Yahya Jammeh shuts another radio station in Gambia

Yahya Jammeh
Yahya Jammeh

Gambian embattled President Yahya Jammeh has shut Paradise FM, the fourth radio station to be closed since last week as pressure mounts on him to concede defeat.
The Paradise FM was closed on orders allegedly given by the Communication and Information Ministry, Presenter Andrew Gibba said.
The closure came hours after Paradise FM had interviewed a spokesman of a coalition backing president-elect Adama Barrow, to whom President Yahya Jammeh has refused to cede power after losing the Dec. 1 election.
The closure followed those of Teranga FM, Hilltop FM and Afri Radio.
The authorities have not given an explanation for any of the closures.
The Gambia Press Union has expressed concern that the closures could signal a crackdown on independent media amid the country’s escalating political crisis.
Barrow has said he would take power on Jan. 19 as mandated by the constitution, despite Jammeh having challenged the election results in court.
After more than two decades in power, Jammeh, 51, lost the election to Barrow, a former real estate agent who was little known even in Gambia before he announced his candidacy.
Leaders from four West African countries have started an emergency meeting with President Muhammadu Buhari of Nigeria on how to avoid violence and preserving democracy in The Gambia.
The meeting in Abuja follows the one in Accra on the sidelines of the inauguration of President Nana Akufo-Addo.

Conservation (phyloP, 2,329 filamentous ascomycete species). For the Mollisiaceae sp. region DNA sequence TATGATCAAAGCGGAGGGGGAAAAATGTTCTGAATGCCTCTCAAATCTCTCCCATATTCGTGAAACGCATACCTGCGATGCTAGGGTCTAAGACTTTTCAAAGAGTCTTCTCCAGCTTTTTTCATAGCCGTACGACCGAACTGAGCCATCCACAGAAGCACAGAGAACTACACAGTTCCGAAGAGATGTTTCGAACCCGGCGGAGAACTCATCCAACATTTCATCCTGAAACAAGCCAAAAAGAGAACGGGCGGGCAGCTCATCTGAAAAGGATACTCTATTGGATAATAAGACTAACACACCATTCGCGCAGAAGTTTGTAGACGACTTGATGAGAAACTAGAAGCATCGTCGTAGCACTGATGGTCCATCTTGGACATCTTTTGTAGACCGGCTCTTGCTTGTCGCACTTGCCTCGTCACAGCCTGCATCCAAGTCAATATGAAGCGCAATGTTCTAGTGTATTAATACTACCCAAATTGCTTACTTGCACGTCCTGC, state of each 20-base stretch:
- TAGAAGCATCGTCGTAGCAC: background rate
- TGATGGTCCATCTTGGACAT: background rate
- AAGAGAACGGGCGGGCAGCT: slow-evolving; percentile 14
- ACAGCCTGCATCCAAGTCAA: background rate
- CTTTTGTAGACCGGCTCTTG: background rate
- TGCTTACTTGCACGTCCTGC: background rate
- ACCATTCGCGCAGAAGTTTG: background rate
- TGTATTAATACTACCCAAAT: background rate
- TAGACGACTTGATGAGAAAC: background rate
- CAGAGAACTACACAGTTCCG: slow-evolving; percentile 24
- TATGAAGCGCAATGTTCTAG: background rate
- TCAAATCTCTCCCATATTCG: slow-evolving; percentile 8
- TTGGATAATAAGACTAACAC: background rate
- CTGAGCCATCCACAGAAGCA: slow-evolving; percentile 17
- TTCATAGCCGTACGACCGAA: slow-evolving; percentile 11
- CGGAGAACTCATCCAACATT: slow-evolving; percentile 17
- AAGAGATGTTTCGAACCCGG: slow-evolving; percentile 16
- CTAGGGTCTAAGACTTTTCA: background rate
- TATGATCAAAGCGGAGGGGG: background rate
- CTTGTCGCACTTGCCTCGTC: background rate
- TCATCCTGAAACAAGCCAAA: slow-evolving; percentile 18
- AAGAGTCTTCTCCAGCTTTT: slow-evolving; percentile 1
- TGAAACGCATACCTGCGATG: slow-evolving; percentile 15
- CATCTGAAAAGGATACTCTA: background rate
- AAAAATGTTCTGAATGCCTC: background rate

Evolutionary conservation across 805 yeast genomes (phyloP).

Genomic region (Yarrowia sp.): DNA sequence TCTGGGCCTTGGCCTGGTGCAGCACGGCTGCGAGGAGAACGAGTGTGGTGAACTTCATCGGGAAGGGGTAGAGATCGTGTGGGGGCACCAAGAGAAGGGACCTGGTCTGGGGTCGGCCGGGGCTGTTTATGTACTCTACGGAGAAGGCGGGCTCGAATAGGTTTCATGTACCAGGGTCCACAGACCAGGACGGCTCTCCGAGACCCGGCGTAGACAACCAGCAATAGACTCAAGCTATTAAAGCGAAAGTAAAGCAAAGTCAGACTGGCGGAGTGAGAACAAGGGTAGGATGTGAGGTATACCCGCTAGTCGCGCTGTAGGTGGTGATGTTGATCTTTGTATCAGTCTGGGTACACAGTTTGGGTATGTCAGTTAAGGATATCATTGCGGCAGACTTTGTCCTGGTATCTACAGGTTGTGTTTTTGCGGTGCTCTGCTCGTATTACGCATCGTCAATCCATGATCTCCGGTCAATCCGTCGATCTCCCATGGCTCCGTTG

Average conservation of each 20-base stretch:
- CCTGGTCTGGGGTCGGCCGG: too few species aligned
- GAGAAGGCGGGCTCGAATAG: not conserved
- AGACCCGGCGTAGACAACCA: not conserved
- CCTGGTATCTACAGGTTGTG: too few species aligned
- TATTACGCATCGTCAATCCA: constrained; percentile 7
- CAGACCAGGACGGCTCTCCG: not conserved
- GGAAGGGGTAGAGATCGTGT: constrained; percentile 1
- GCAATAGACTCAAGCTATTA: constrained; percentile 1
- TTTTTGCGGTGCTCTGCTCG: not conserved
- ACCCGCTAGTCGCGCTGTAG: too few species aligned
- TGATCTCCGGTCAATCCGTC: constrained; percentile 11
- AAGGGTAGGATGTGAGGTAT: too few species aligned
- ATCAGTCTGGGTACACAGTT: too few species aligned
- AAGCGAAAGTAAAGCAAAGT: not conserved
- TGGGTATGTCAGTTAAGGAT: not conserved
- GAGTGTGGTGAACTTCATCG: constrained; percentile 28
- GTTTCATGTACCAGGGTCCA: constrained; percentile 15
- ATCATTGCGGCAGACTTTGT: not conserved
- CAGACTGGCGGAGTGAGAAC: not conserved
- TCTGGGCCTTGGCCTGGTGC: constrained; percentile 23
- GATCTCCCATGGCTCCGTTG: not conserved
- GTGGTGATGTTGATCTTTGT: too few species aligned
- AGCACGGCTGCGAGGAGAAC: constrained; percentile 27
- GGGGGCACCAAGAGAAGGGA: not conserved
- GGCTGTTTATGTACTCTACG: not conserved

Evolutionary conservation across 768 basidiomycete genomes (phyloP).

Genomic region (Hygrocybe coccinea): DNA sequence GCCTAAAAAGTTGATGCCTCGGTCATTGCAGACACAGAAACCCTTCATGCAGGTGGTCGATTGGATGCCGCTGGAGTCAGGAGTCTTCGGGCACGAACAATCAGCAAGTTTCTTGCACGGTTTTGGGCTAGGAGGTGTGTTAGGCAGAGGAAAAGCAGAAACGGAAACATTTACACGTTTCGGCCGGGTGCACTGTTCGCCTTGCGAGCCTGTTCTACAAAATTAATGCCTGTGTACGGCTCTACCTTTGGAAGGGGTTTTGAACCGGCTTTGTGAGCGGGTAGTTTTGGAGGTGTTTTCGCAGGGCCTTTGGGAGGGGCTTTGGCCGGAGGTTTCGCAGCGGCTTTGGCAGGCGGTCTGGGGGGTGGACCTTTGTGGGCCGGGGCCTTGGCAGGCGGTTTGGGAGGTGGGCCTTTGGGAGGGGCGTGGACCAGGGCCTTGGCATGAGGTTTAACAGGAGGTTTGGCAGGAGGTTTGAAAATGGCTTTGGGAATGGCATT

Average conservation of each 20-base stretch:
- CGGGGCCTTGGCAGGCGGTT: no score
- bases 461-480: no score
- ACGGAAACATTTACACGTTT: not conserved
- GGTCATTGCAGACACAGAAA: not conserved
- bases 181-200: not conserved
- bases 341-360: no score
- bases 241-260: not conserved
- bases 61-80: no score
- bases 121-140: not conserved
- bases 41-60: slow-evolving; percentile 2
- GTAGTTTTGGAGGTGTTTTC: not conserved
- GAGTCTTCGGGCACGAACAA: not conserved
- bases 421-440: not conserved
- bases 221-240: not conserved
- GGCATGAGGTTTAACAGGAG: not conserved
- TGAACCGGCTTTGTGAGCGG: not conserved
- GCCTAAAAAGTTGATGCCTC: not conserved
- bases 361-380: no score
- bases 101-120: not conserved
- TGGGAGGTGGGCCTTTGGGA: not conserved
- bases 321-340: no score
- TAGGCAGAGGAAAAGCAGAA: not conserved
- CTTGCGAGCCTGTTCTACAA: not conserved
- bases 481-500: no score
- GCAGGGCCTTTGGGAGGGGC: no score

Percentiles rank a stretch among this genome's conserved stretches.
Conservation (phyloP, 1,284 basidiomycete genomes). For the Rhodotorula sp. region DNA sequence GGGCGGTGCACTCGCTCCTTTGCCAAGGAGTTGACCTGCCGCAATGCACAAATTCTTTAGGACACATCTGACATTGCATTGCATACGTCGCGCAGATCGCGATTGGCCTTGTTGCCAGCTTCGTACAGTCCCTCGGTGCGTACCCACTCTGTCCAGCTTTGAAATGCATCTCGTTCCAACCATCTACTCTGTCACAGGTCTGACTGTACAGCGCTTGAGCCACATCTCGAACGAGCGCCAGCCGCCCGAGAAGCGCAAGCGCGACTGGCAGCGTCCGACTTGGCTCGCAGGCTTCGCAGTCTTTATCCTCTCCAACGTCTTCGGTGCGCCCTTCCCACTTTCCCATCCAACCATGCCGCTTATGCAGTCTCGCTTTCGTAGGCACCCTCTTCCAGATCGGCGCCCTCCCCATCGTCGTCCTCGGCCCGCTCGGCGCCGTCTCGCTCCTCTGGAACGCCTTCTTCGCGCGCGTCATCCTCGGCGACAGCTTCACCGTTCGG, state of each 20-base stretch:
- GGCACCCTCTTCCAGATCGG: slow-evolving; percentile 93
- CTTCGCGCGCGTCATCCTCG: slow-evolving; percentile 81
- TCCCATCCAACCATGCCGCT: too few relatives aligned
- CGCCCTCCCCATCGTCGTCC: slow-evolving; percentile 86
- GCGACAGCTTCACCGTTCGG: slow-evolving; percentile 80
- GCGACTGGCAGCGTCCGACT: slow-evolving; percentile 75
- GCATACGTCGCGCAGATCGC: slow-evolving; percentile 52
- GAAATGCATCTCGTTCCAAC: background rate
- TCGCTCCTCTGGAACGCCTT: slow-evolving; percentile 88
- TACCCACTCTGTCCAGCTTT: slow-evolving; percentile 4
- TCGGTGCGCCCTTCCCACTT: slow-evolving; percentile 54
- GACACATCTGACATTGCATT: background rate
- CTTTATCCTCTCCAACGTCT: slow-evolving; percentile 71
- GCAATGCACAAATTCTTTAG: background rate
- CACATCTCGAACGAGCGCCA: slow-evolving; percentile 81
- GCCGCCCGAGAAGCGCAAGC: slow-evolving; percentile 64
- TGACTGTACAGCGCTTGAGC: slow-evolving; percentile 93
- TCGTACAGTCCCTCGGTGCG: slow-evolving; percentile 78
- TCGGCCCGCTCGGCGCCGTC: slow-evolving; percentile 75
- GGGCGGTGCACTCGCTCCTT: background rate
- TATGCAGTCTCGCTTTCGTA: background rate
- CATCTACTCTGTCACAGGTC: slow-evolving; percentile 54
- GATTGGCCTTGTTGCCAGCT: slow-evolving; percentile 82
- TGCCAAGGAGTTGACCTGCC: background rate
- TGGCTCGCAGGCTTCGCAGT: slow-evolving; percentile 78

The Presidents of Liberia and Senegal, the Vice President of Sierra-Leone and ex-President Mahama are expected at the meeting.
Nigerian Foreign Minister Geoffrey Onyeama said the Abuja talks will discuss further steps to be taken.
“There are some disturbing information the (Nigerian) president (Muhammadu Buhari) is hearing which he needs to verify and the Abuja meeting will take a final decision,” he said, without elaborating.
The West African leaders at the Accra meeting expressed the readiness of the region to continue the pursuit of dialogue with the leaders of The Gambia.
At the last ECOWAS meeting in Abuja, President Buhari, and the former President of Ghana, John Mahama were appointed as Mediator and Co-Mediator to resolve the political impasse.
They were also mandated by the Economic Community of West African States (ECOWAS) to ensure the safety of the President-elect, Adama Barrow and ensure a peaceful handover of power on January 19.
After the meeting in Accra, Liberia’s President Ellen Johnson Sirleaf said the regional bloc does not yet intend to deploy its standby military force in Gambia.
“We are committed to a peaceful mediation and a peaceful transfer of power in the Gambia … we will continue to pursue that for now,” Sirleaf, who chairs the 15-member body, said.
Asked if the regional group would deploy a standby force soon, she said “no”, adding that ECOWAS was closely monitoring proceedings in Gambia’s Supreme Court where President Yahya Jammeh is challenging the poll result.
Mohamed Ibn Chambas, the top U.N. official in West Africa, also attended the closed-door meeting, which was the first official engagement by Ghana’s new President Nana Akufo-Addo who was sworn in on Saturday.

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